I really need to get the other scenarios of Stalingrad ’42 to the table. Problem is it never happens soon enough.
Commands & Colors Napoleonics (C&CN) is a block version of the game (as compared to the little plastic minis of Memoir’44). The game ships with nearly 400 wooden blocks of three sizes and three different colors. Most any Commands & Colors owner has a story about how long it takes to put stickers on all those blocks. What I’ll tell you is that it is very therapeutic; there is a certain calm that comes over you when working through the stickers and watching your armies form in front of you. In many ways it’s not all that different a feeling than corner-clipping counters—repetitive, even a bit tedious, but extremely satisfying in the outcome. In some ways stickering-up wood blocks in Commands & Colors helps me relate to miniatures wargamers who spend all that time basing and painting figures for their army.
War Engine the Napoleon Way
Commands & Colors Napoleonics builds upon the long-proven war engine of the Commands & Colors family of wargames. All Commands & Colors games share a common baseline set of rules. Using a set of Command cards, players first play a Command card, then Order units, Move those units, conduct Combat, and then Draw a new Command card. Units themselves often are just a few types and the rules for movement and combat of each is easy to remember (or easily referenced on a single player aid card). This baseline set of rules is easy to learn and follow and helps make the game just as easy to teach or learn for beginners and Grognards alike.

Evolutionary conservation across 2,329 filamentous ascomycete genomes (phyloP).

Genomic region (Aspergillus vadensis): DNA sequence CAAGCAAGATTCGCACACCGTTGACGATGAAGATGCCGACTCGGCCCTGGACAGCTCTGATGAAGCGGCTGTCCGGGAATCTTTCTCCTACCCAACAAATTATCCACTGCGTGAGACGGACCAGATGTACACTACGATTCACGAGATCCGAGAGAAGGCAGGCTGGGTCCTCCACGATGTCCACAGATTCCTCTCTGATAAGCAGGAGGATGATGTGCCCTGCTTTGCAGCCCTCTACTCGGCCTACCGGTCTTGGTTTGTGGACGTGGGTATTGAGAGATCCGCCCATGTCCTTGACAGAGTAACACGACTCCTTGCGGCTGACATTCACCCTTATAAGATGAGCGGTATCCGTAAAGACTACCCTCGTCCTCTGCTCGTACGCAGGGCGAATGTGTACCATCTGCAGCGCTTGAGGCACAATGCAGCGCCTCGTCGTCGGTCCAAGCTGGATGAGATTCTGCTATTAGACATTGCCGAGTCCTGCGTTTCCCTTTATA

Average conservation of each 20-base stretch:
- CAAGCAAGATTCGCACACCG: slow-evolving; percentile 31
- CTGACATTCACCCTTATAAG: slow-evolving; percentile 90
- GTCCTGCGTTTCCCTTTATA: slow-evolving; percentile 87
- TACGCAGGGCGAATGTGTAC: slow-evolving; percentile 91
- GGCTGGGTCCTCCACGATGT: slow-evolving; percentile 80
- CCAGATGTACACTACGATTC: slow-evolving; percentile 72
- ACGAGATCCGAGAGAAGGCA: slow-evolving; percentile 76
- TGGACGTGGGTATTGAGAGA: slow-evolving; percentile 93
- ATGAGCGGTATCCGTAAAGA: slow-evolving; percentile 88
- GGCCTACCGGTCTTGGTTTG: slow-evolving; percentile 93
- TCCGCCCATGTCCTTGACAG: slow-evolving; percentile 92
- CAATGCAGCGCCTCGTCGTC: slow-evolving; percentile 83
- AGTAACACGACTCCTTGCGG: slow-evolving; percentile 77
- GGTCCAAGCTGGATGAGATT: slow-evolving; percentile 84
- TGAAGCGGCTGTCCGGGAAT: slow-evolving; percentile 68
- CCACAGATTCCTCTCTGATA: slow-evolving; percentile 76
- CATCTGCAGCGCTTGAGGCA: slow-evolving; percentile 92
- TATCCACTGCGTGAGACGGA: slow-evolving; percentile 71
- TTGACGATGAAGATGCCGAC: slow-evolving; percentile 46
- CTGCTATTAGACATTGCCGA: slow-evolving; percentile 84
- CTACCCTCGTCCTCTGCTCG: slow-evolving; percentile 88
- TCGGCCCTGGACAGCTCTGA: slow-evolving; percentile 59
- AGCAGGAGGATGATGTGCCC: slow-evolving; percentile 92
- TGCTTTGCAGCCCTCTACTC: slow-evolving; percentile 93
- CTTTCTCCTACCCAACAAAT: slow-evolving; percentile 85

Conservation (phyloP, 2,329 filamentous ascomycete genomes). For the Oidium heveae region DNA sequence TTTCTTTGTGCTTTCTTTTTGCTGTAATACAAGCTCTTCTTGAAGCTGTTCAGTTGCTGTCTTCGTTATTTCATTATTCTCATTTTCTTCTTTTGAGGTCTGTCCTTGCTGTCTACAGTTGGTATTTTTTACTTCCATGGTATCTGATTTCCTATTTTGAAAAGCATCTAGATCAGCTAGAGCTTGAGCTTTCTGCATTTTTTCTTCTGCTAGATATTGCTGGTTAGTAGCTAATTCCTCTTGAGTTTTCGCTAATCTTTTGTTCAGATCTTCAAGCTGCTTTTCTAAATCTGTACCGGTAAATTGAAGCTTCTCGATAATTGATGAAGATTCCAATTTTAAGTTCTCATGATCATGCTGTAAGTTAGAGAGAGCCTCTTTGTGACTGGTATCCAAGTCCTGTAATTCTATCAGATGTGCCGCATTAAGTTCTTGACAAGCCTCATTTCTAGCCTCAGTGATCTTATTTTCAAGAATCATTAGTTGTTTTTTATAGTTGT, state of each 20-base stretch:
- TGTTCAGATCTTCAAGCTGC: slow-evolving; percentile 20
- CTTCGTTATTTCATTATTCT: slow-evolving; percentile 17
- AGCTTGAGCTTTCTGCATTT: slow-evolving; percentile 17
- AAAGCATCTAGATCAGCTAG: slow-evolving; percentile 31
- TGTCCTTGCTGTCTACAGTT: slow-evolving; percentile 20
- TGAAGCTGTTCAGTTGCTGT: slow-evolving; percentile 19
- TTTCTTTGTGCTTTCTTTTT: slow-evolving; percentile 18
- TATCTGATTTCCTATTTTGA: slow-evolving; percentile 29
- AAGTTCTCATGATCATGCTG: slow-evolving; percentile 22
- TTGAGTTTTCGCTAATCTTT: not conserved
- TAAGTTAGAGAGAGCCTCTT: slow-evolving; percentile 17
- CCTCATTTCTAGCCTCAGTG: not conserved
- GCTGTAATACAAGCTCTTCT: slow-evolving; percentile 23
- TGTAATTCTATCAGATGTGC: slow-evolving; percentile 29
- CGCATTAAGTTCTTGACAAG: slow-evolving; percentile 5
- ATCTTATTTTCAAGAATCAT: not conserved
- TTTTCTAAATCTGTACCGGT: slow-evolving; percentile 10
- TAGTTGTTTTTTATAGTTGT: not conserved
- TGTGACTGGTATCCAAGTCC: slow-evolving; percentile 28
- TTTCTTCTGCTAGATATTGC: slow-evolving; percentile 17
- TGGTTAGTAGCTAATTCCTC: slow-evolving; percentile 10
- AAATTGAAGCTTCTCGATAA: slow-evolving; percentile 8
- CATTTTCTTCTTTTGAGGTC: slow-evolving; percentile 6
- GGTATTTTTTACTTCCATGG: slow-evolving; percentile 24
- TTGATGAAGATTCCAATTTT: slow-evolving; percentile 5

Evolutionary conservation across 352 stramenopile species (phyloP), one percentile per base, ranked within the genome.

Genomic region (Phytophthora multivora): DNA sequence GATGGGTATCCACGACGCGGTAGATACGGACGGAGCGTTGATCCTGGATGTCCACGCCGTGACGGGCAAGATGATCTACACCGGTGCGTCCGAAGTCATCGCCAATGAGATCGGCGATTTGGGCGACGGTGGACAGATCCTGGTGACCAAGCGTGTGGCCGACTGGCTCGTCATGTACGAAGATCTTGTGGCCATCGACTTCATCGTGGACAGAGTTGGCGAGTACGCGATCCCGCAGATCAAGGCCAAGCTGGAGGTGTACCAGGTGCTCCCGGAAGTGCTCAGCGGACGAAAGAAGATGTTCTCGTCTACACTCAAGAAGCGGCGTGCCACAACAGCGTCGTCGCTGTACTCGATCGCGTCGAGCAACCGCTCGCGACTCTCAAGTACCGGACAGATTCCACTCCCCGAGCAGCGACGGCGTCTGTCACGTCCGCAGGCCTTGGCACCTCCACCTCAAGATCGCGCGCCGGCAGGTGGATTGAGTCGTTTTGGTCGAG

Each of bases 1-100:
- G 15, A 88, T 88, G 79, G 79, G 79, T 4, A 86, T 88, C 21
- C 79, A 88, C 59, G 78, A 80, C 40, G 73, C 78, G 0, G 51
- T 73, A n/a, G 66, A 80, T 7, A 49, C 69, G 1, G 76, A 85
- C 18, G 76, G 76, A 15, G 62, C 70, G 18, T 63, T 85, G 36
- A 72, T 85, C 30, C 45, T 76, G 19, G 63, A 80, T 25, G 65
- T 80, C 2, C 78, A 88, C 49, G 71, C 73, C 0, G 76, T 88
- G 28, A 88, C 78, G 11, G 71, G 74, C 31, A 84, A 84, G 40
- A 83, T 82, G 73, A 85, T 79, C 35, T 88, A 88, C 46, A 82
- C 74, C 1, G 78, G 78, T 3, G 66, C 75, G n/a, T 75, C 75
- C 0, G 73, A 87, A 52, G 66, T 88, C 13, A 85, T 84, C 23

Like every Commands & Colors game, Commands & Colors Napoleonics also uses special “flavor” rules to recreate battles of this period. In the case of C&CN the rules are 6.0 NAPOLEONIC TACTICS AND ACTIONS which introduces “Cavalry Retire and Reform,” “Infantry Square,” and Combined Arms Combat.” These rules, covered in a little over 3.5 pages of well-illustrated rules, work hand-in-hand with the colors of blocks, the images on units, and text of the Command Cards to make this C&C game “feel” Napoleonic.
Levee En Mass (Market)